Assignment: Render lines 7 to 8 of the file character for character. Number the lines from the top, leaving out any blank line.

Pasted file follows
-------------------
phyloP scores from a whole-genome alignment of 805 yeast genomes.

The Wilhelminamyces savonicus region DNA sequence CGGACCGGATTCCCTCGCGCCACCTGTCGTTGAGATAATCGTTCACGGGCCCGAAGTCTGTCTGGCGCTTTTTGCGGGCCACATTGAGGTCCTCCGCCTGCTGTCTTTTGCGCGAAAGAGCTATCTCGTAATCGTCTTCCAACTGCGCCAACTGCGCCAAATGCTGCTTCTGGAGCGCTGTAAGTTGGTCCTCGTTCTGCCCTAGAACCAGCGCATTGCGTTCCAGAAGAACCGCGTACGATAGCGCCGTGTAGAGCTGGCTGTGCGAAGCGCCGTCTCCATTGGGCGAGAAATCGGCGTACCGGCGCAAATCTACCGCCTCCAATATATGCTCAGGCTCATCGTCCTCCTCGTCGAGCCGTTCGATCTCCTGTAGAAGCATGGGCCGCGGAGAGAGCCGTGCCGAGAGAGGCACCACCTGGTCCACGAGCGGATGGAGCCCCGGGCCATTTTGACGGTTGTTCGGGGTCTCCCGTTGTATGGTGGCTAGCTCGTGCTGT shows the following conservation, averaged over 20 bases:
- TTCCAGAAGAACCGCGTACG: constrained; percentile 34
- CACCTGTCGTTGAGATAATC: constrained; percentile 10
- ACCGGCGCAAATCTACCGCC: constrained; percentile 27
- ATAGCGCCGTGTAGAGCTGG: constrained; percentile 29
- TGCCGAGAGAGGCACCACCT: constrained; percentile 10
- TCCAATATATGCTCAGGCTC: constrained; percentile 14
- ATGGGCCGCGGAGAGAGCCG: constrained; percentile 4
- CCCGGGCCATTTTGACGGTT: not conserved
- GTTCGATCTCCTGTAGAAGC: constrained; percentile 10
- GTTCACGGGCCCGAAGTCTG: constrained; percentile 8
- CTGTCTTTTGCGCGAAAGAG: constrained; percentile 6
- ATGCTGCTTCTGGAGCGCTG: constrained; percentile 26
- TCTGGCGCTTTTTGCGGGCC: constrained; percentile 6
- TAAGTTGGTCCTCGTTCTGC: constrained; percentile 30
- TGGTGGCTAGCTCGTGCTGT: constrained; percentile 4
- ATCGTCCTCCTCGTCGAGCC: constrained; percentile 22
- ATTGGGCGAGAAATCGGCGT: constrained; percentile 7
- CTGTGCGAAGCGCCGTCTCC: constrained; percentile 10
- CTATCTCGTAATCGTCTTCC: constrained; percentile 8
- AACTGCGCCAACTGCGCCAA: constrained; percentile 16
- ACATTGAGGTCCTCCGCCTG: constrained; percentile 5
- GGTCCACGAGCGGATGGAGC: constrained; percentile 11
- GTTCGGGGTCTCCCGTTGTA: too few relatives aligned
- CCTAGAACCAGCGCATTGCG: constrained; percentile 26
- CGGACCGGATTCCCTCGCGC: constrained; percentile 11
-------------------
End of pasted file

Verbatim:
- TGCCGAGAGAGGCACCACCT: constrained; percentile 10
- TCCAATATATGCTCAGGCTC: constrained; percentile 14